So it will come as no solace whatsoever to remind you that the global currency system is anything but solid or dependable. That is one reason the world’s finances are in such a mess - but new digital cryptocurrencies like Bitcoin could bring us back down to earth.
Let me explain. Once upon a time, the currencies we used to buy and sell things had real tangible value; coins were literally made from silver and gold. When governments introduced paper money and coins made from non-precious metals, they needed a proxy for their former value. So the so-called “gold standard” effectively made coins and notes into an IOU against gold, and everything remained stable.
But when President Nixon ripped up the gold standard in 1971, currency floated free - the dollar became a so-called “fiat” currency, untethered to anything except its central bank’s ability to print more money.
This is critical, because the printing of more and more money is actually what is crippling the global financial system. In response to the global economic crisis, the UK has undertaken a programme of “quantitative easing” (QE) - pumping more new money into the system to keep its structures afloat.
But ongoing and excessive money production is counter-productive. When more cash is made available, it necessarily devalues existing money from the rest of us. To put it brutally, QE is a theft of money from the people by the government, which is devaluing everyone’s money in order to take cash for itself.
The current system is locked in a pattern that depends on more and more of this debt being created. Now the debts of many western economies are in the trillions. In effect, our financial system is a giant ponzi scheme - that is not sensible, and that can’t be sustainable.
Here is where cryptocurrencies come in. In recent years, Bitcoin and its ilk have gained notoriety as a system of currency dependent on solving algorithmic problems, that includes a built-in public ledger and that, to many, has been a speculative investment.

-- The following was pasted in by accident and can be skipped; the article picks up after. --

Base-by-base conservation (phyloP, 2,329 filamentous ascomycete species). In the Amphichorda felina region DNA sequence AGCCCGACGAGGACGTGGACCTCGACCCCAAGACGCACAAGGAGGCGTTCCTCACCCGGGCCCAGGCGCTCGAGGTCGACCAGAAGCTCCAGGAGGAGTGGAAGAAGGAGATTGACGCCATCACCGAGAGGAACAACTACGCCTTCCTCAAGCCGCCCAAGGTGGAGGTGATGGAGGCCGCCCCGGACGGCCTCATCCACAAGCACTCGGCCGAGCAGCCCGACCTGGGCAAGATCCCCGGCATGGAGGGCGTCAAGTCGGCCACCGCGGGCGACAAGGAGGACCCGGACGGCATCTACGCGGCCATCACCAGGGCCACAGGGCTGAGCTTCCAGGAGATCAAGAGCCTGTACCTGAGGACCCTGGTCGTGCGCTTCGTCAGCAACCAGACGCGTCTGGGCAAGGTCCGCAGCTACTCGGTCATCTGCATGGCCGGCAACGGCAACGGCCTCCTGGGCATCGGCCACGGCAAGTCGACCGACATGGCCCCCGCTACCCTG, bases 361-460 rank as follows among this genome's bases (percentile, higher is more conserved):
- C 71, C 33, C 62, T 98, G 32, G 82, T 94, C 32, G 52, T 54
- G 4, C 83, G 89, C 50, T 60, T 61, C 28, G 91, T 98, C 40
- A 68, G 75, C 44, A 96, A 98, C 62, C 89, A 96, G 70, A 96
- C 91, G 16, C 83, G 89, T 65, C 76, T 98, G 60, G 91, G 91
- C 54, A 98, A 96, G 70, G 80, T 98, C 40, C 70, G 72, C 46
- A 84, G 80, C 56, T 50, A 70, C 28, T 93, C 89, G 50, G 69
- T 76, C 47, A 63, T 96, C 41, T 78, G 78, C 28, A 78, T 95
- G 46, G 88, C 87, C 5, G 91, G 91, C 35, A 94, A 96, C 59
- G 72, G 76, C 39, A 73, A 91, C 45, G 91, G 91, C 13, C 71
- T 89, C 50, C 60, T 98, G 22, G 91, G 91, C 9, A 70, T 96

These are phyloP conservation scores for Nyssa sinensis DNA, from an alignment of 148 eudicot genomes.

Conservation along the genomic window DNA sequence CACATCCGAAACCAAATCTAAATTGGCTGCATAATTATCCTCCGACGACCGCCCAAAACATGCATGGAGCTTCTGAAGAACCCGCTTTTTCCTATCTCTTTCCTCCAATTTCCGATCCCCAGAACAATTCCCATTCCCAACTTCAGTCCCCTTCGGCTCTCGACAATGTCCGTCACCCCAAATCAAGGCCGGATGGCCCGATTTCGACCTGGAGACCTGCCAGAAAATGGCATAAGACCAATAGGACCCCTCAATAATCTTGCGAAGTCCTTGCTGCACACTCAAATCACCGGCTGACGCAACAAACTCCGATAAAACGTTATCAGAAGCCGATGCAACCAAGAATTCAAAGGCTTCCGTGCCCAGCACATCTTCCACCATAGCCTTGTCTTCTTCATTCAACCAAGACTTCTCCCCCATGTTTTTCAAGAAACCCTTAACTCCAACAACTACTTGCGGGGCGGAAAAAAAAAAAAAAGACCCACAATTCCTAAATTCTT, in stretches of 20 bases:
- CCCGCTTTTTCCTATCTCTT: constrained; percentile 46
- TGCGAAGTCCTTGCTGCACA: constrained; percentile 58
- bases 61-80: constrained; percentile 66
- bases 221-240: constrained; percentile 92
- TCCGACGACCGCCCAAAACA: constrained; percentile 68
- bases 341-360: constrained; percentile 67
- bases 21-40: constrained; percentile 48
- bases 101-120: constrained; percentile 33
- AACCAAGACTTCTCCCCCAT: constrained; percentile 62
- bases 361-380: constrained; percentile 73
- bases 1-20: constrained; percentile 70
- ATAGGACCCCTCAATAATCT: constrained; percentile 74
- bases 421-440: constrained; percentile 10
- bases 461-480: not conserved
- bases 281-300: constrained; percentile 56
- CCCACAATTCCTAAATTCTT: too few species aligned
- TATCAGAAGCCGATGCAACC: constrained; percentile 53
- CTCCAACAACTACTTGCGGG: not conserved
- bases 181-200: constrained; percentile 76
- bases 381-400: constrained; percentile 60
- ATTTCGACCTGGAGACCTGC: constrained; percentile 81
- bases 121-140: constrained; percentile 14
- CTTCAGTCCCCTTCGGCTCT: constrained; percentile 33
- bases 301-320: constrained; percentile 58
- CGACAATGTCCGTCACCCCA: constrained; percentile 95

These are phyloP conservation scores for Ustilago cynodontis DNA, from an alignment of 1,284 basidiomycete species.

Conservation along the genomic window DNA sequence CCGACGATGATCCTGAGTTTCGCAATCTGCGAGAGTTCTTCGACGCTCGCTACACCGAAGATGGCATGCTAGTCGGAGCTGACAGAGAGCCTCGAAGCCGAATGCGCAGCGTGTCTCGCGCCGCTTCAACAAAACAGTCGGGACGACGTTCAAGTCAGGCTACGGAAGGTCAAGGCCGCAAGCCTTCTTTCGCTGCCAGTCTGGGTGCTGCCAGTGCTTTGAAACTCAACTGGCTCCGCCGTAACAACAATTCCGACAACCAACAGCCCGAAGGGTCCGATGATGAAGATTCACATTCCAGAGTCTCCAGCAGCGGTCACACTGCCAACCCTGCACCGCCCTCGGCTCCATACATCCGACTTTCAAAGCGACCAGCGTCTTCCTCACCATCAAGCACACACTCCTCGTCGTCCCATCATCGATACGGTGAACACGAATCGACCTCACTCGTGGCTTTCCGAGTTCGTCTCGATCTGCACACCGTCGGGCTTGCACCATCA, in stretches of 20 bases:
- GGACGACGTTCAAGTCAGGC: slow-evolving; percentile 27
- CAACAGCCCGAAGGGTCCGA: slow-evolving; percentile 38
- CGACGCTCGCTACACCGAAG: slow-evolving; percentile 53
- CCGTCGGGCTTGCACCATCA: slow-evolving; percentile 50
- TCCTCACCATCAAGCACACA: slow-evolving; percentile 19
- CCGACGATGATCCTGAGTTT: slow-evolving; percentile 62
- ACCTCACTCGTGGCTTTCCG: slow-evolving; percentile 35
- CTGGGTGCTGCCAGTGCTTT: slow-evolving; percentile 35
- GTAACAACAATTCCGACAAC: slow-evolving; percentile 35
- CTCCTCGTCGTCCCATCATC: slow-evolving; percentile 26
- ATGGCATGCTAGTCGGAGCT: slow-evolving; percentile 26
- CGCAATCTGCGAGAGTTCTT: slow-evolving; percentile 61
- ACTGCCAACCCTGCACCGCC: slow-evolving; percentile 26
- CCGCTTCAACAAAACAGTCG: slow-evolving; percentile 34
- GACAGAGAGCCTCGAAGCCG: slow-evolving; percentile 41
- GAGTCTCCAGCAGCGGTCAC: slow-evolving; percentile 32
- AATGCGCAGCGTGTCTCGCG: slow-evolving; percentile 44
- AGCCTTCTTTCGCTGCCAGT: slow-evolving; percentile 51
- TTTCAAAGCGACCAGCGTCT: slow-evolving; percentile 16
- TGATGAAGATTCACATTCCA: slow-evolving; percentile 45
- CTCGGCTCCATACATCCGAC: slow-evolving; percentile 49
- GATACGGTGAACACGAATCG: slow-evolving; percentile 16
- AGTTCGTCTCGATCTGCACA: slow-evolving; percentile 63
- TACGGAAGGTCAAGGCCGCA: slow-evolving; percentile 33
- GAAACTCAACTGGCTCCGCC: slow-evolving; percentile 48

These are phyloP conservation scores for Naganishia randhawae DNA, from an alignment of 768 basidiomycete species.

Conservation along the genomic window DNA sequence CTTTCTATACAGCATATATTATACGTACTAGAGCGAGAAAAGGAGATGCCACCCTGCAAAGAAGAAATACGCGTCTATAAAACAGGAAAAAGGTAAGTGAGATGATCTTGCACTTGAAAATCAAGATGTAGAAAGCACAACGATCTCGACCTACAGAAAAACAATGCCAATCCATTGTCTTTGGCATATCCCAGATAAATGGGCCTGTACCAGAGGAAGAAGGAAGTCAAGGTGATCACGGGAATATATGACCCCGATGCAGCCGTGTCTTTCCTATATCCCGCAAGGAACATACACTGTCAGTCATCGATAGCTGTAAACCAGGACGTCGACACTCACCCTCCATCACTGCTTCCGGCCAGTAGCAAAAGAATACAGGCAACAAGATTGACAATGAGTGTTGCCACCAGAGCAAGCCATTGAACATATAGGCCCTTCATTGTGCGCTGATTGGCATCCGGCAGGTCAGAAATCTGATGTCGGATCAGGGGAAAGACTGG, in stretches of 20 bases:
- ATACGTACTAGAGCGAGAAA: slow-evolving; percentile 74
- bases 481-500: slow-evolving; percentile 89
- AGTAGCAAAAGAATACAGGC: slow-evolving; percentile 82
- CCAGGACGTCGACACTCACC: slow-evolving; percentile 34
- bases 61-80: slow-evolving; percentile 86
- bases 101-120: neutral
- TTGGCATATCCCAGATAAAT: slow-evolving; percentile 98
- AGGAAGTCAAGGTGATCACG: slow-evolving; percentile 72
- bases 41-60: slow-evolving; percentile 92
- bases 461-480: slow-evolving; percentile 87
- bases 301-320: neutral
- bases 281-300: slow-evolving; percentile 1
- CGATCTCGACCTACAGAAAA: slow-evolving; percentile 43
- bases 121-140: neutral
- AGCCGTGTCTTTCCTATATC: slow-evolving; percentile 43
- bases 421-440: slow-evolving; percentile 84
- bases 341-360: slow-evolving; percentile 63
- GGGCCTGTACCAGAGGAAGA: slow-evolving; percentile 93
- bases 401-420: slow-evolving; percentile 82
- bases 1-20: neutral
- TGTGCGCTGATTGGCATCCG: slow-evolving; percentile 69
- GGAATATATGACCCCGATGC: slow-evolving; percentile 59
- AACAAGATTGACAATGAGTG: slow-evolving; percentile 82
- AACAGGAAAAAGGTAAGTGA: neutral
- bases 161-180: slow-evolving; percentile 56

But cryptocurrencies’ real benefit is in its limitations - or, rather, one core limitation. You see, the life of a Bitcoin is somewhat tragic. Built into the system is a rule that puts a cap on the maximum number of Bitcoins that can ever circulate, reckoned to be 21 million.
This rule makes cryptocurrency finite. In other words, there can be no unadulterated, never-ending supply of Bitcoin, no quantitive easing for crypto, and no government or central bank gaming the system. Just like the historic gold standard, the currency is tethered to something finite.
Now, I don’t necessarily think Bitcoin will be the cryptocurrency everyone adopts - the value of Bitcoin specifically still fluctuates considerably, and it is still regarded largely as a speculators’ pursuit.
I think that one flavour of cryptocurrency or another will, eventually, become a ubiquitous currency standard the world over. Many banks are already creating their own cryptocurrencies and, whilst consumer adoption is currently small-scale, I expect future uptake to be considerable, for both individuals and institutions alike.
What will be the impact when that happens? Financial liberation. Cryptocurrency will put control back into the hands of people who own the currency, rather than leaving the banking system and governments in control.
Today, all this cash being pumped out into the system by the banks is not helping ordinary citizens. Much of it is finding its way to already-wealthy organisations or is being put into property investments and other super-inflationary assets, which only serves to alienate ordinary consumers from vast sections of the economy and, indeed, society. How many more trillions will be misdirected in this way?
It’s time to tie down our financial system again, to peg it to rules we can all agree on. Cryptocurrency carries possibility in its DNA. We may not be on the verge of this future right now, but I think the gold standard is in them there hills.